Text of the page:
Exclusions for operations arising out of owner controlled insurance programs (OCIP) are increasingly common in commercial general liability insurance policies. The U.S. District Court for the Western District of North Carolina started this year by resolving a coverage dispute as to one of these exclusions, highlighting the risk in disclaiming a defense obligation based on the exclusion, particularly in estoppel states.
In Continental Cas. Co. v. Amerisure Ins. Co., a CGL policy issued by Amerisure to a contractor (CSS) excluded bodily injury arising out of operations included in a “controlled insurance program,” which the policy defined as “a construction, erection or demolition project for which the prime contractor/project manager or owner of the construction project has secured general liability insurance covering some or all of the contractor subcontractors involved in the project, otherwise referred to as an Owner Controlled Insurance.” The court explained that “Amerisure’s practice was to exclude from its premium calculations payroll for its named insured’s operations covered by an OCIP, resulting in lower premiums. In other words, the insured pays no premium to Amerisure for payroll on operations covered by an OCIP.”
BE&K, the general contractor, retained SteelFab, which retained CSS to erect structural steel in connection with the construction of a hospital in Charlotte, North Carolina. An employee of CSS was injured and sued BE&K and SteelFab, alleging that they failed to provide adequate safety protections and failed to require CSS to provide such protections. Amerisure admitted BE&K and SteelFab were additional insureds, but refused to defend based on the CIP exclusion because the owner implemented a rolling owner controlled insurance program (ROCIP) through which it obtained GL and workers’ compensation policies from Zurich. CSS did not enroll in the CIP or advise Amerisure that there was a CIP for the Charlotte hospital job, and as such, CSS’s premium was based on all of its operations.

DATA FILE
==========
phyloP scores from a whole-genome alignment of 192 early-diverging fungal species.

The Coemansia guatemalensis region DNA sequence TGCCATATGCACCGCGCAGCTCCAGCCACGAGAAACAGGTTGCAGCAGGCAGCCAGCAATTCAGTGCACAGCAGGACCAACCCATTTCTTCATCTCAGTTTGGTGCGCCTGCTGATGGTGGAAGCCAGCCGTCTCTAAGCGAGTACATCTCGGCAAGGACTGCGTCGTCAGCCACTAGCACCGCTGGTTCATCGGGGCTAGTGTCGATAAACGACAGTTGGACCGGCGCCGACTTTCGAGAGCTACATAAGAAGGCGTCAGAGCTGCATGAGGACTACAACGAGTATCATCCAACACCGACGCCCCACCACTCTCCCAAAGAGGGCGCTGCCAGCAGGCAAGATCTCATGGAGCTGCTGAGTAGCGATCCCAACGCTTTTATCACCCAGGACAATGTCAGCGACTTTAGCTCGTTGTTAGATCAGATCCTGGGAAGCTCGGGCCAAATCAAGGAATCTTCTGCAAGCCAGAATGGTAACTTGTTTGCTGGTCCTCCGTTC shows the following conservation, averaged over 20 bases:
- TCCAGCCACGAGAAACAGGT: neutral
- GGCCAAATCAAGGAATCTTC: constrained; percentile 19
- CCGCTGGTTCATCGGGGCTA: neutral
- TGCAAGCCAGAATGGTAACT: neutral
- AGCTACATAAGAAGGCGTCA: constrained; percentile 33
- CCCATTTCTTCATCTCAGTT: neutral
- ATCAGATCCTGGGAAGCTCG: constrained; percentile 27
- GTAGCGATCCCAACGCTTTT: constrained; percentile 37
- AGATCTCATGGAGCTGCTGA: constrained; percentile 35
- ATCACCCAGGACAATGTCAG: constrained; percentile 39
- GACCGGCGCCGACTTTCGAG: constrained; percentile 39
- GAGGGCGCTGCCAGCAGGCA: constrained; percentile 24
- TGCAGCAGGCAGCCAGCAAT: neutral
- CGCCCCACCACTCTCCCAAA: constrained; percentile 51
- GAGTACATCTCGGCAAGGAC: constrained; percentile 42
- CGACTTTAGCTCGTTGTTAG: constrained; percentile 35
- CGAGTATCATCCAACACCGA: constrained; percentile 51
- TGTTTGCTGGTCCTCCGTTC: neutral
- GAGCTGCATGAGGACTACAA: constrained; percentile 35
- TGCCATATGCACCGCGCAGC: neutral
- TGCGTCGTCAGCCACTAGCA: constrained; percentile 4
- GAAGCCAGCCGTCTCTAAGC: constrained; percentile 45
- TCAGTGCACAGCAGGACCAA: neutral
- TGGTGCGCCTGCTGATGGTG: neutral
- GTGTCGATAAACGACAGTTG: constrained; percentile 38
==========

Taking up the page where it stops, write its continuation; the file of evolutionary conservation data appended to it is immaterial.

The court explained that under North Carolina law, the duty to defend is determined by a comparison of the four corners of the complaint and the policy, an insurer will owe a duty to defend where the “complaint is silent regarding facts necessary to negate a duty to defend,” and an insurer cannot rely on extrinsic evidence to negate a duty to defend. Applying these rules, the court found Amerisure “must show at a minimum that the Miller complaint alleges that CSS’s operations were included in the CMHA ROCIP.”
The court held Amerisure owed a duty to defend because it could not meet this burden as the complaint did not even mention the CIP. The court also found that the exclusion would not apply where the named insured is not actually covered by the CIP, and would not apply to a claim against the additional insured. Because North Carolina is an estoppel state, Amerisure’s failure to defend barred it from relying on any defenses to indemnity.